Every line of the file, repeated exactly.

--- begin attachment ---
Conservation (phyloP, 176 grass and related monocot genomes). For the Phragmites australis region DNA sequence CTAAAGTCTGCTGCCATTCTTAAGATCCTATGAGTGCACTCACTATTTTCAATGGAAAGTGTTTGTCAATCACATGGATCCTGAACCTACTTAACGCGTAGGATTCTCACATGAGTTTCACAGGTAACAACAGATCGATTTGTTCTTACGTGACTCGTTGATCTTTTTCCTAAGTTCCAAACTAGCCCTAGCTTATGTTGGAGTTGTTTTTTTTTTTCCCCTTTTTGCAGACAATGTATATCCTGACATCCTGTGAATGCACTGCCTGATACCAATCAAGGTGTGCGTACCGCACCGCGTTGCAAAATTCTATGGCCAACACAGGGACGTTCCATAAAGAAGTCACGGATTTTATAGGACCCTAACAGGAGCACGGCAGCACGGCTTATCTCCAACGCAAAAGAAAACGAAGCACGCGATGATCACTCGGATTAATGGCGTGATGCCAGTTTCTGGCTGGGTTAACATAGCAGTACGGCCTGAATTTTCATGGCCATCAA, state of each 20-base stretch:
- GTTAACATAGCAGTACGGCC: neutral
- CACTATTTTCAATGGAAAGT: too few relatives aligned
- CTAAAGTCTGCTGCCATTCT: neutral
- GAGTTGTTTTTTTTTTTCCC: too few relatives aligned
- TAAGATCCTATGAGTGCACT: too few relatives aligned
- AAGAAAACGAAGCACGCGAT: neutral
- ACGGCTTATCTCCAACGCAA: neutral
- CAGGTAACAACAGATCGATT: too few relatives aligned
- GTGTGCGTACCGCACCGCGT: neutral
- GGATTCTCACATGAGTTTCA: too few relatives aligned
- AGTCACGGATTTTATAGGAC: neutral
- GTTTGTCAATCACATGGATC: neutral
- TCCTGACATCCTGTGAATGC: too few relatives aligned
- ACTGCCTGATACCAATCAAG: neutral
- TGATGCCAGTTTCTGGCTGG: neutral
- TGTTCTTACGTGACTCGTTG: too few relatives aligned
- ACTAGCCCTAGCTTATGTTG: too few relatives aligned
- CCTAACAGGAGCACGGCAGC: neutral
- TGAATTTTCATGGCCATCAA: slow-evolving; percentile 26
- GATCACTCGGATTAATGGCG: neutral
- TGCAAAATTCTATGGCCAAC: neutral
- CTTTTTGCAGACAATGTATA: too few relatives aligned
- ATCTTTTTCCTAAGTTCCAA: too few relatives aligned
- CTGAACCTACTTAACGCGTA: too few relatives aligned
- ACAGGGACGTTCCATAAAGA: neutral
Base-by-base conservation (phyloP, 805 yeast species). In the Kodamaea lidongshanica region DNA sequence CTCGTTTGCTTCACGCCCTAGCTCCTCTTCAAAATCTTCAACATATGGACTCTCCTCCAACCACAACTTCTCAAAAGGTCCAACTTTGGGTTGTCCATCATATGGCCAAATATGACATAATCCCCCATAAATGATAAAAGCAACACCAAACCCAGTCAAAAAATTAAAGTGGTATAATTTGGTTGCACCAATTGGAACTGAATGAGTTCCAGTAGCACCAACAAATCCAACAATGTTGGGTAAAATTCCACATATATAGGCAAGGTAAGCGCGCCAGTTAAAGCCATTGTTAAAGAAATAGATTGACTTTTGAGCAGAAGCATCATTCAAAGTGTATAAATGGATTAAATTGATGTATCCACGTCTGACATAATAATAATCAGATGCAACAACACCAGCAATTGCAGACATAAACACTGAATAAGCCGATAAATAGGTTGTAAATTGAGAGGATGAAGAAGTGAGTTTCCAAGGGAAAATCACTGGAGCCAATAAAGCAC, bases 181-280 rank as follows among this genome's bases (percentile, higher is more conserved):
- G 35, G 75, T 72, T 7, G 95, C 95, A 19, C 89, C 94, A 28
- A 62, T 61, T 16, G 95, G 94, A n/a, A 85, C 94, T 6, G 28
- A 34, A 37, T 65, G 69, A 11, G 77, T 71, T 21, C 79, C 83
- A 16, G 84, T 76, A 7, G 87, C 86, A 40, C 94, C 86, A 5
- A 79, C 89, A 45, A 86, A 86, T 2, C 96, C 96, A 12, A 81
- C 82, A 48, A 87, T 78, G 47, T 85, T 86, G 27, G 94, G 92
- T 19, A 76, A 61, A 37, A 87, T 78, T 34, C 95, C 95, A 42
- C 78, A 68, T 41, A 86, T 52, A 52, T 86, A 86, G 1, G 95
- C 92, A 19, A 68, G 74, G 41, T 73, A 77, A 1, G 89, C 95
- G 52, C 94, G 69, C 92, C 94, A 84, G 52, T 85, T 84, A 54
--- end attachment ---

Conservation (phyloP, 176 grass and related monocot genomes). For the Phragmites australis region DNA sequence CTAAAGTCTGCTGCCATTCTTAAGATCCTATGAGTGCACTCACTATTTTCAATGGAAAGTGTTTGTCAATCACATGGATCCTGAACCTACTTAACGCGTAGGATTCTCACATGAGTTTCACAGGTAACAACAGATCGATTTGTTCTTACGTGACTCGTTGATCTTTTTCCTAAGTTCCAAACTAGCCCTAGCTTATGTTGGAGTTGTTTTTTTTTTTCCCCTTTTTGCAGACAATGTATATCCTGACATCCTGTGAATGCACTGCCTGATACCAATCAAGGTGTGCGTACCGCACCGCGTTGCAAAATTCTATGGCCAACACAGGGACGTTCCATAAAGAAGTCACGGATTTTATAGGACCCTAACAGGAGCACGGCAGCACGGCTTATCTCCAACGCAAAAGAAAACGAAGCACGCGATGATCACTCGGATTAATGGCGTGATGCCAGTTTCTGGCTGGGTTAACATAGCAGTACGGCCTGAATTTTCATGGCCATCAA, state of each 20-base stretch:
- GTTAACATAGCAGTACGGCC: neutral
- CACTATTTTCAATGGAAAGT: too few relatives aligned
- CTAAAGTCTGCTGCCATTCT: neutral
- GAGTTGTTTTTTTTTTTCCC: too few relatives aligned
- TAAGATCCTATGAGTGCACT: too few relatives aligned
- AAGAAAACGAAGCACGCGAT: neutral
- ACGGCTTATCTCCAACGCAA: neutral
- CAGGTAACAACAGATCGATT: too few relatives aligned
- GTGTGCGTACCGCACCGCGT: neutral
- GGATTCTCACATGAGTTTCA: too few relatives aligned
- AGTCACGGATTTTATAGGAC: neutral
- GTTTGTCAATCACATGGATC: neutral
- TCCTGACATCCTGTGAATGC: too few relatives aligned
- ACTGCCTGATACCAATCAAG: neutral
- TGATGCCAGTTTCTGGCTGG: neutral
- TGTTCTTACGTGACTCGTTG: too few relatives aligned
- ACTAGCCCTAGCTTATGTTG: too few relatives aligned
- CCTAACAGGAGCACGGCAGC: neutral
- TGAATTTTCATGGCCATCAA: slow-evolving; percentile 26
- GATCACTCGGATTAATGGCG: neutral
- TGCAAAATTCTATGGCCAAC: neutral
- CTTTTTGCAGACAATGTATA: too few relatives aligned
- ATCTTTTTCCTAAGTTCCAA: too few relatives aligned
- CTGAACCTACTTAACGCGTA: too few relatives aligned
- ACAGGGACGTTCCATAAAGA: neutral
Base-by-base conservation (phyloP, 805 yeast species). In the Kodamaea lidongshanica region DNA sequence CTCGTTTGCTTCACGCCCTAGCTCCTCTTCAAAATCTTCAACATATGGACTCTCCTCCAACCACAACTTCTCAAAAGGTCCAACTTTGGGTTGTCCATCATATGGCCAAATATGACATAATCCCCCATAAATGATAAAAGCAACACCAAACCCAGTCAAAAAATTAAAGTGGTATAATTTGGTTGCACCAATTGGAACTGAATGAGTTCCAGTAGCACCAACAAATCCAACAATGTTGGGTAAAATTCCACATATATAGGCAAGGTAAGCGCGCCAGTTAAAGCCATTGTTAAAGAAATAGATTGACTTTTGAGCAGAAGCATCATTCAAAGTGTATAAATGGATTAAATTGATGTATCCACGTCTGACATAATAATAATCAGATGCAACAACACCAGCAATTGCAGACATAAACACTGAATAAGCCGATAAATAGGTTGTAAATTGAGAGGATGAAGAAGTGAGTTTCCAAGGGAAAATCACTGGAGCCAATAAAGCAC, bases 181-280 rank as follows among this genome's bases (percentile, higher is more conserved):
- G 35, G 75, T 72, T 7, G 95, C 95, A 19, C 89, C 94, A 28
- A 62, T 61, T 16, G 95, G 94, A n/a, A 85, C 94, T 6, G 28
- A 34, A 37, T 65, G 69, A 11, G 77, T 71, T 21, C 79, C 83
- A 16, G 84, T 76, A 7, G 87, C 86, A 40, C 94, C 86, A 5
- A 79, C 89, A 45, A 86, A 86, T 2, C 96, C 96, A 12, A 81
- C 82, A 48, A 87, T 78, G 47, T 85, T 86, G 27, G 94, G 92
- T 19, A 76, A 61, A 37, A 87, T 78, T 34, C 95, C 95, A 42
- C 78, A 68, T 41, A 86, T 52, A 52, T 86, A 86, G 1, G 95
- C 92, A 19, A 68, G 74, G 41, T 73, A 77, A 1, G 89, C 95
- G 52, C 94, G 69, C 92, C 94, A 84, G 52, T 85, T 84, A 54